Opendoor (NASDAQ:OPEN), the digital platform for residential real estate, is still quite undervalued even though OPEN stock is up a good deal. As I predicted in my article back in July, the company’s massive buying spree — along with rising real estate market prices — has led to positive profits.
OPEN stock has actually spiked 48% in the past two months, moving to $21 as of Sept. 27 from Jul. 19, when it troughed out at $14.19. But year-to-date (YTD), the stock is actually down almost 12%.
Now, though, I estimate that OPEN stock is poised to move substantially higher as its adjusted profits grow. Here’s why:
OPEN Stock: Projections for Higher Sales and Profits
On Aug. 11, Opendoor released stellar second-quarter earnings results in a shareholder letter. For example, revenue rose 59% over the prior quarter to $1.185 billion. For the first time, the company also saw positive adjusted net income of $2.5 million. These figures alone mean good things for OPEN stock.
But that’s not all. On top of this, Opendoor reported a positive adjusted EBITDA (earnings before interest, taxes, depreciation, and amortization) of $25.6 million. The growth in homes acquired also came in 136% over Q1. To say the least, this company is on a massive buying spree in the middle of a huge home price hike.
In the results, OPEN projected that its revenue will be between $1.8 billion and $1.9 billion in Q3 as well. This would represent 56% growth over the prior quarter, indicating that the company’s revenue is climbing.
Analysts now forecast that revenue will hit $6.65 billion for 2021, up roughly 158% over last year’s $2.58 billion. In addition, these analysts also have an average forecast of $12 billion in revenue for 2022. That represents potential growth of 80.5% over this year’s revenue forecast.
What Opendoor Is Worth
Given such huge growth rates, this stock deserves a fairly high value. Recently, Opendoor had a market capitalization of $12.7 billion. Using this market cap, OPEN stock has a price-sales (P/S) multiple of 1.90 (i.e., $12.7 billion market cap / $6.65 billion in 2021 sales).
To be conservative, though, let’s assume that the market eventually values OPEN stock at 1.5 times 2022 sales estimates. That gives it a market value of $18 billion (1.5 x $12 billion). This is 41.8% above the present $12.7 billion market value for Opendoor.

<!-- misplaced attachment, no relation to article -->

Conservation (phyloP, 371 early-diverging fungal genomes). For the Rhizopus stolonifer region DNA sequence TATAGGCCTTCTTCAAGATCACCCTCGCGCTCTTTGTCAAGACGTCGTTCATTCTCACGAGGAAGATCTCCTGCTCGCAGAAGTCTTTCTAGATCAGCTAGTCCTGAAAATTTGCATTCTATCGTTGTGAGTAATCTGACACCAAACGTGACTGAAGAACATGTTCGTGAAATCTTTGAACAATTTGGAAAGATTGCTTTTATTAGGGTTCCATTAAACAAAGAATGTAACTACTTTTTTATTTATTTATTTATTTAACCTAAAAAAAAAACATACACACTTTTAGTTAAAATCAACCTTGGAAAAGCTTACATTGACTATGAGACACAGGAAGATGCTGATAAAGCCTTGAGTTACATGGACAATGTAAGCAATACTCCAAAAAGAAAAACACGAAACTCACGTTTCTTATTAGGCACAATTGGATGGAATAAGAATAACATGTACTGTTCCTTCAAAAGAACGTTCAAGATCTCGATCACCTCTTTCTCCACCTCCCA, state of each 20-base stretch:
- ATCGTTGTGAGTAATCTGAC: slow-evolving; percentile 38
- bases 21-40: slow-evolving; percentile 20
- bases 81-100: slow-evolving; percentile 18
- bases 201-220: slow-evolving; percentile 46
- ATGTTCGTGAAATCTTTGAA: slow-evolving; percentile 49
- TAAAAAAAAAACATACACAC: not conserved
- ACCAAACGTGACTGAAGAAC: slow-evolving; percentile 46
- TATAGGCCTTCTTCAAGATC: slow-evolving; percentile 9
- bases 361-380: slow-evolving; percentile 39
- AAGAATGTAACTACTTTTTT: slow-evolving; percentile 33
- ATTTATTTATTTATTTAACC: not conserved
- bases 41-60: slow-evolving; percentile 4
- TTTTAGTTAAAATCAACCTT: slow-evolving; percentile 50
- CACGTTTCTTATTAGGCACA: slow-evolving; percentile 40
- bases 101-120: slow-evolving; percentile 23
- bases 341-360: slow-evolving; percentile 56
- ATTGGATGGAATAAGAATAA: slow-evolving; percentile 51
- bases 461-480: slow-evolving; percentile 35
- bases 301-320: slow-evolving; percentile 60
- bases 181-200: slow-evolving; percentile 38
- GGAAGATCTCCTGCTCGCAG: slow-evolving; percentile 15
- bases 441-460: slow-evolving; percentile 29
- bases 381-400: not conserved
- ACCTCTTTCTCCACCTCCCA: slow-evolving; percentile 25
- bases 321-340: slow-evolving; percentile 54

In other words, OPEN stock will be worth $29.80 (i.e., 41.8% over its price of $21 as of Sept. 27). This assumes that the market ultimately values its sales at 1.5 times.
However, using a 2 times P/S valuation, the market value could be some $24 billion (i.e., 2x $12 billion 2022 forecast sales). That represents an upside of 89% over the recent $12.7 billion market value, giving OPEN stock a target price of $39.69 per share.
All told, this stock is worth somewhere between $29.80 and $39.69. The average of these two estimates is $34.74, or about 65% higher.
What to Do with OPEN Stock
Opendoor is on a growth tear that should end up pushing the stock much higher. My best estimate is somewhere between 42% and 65% higher.
I am not the only one who thinks this way about OPEN. For example, Tipranks shows four analysts with an average price target of $35. That suggests an upside of 67% over the Sept. 27 close price.
Other analyst survey sites have high price targets as well. For example, Yahoo! Finance reports five analysts with an average target of $31.20, or 48.6% higher. Likewise, Seeking Alpha shows seven analysts with a target price of $32.67, or 55.6% higher. All of these targets are similar to mine and suggest OPEN stock has a good deal more upside.
So, despite the rise of the stock so far, existing shareholders can still make money staying long. Given that OPEN is worth at least 42% more, there is also a good opportunity for buyers here. New investors who are growth-oriented and willing to take on risks have a good chance of making money with this stock.
On the date of publication, Mark R. Hake did not hold (either directly or indirectly) any positions in the securities mentioned in this article. The opinions expressed in this article are those of the writer, subject to the InvestorPlace.com Publishing Guidelines.
Mark Hake writes about personal finance on mrhake.medium.com and runs the Total Yield Value Guide which you can review here.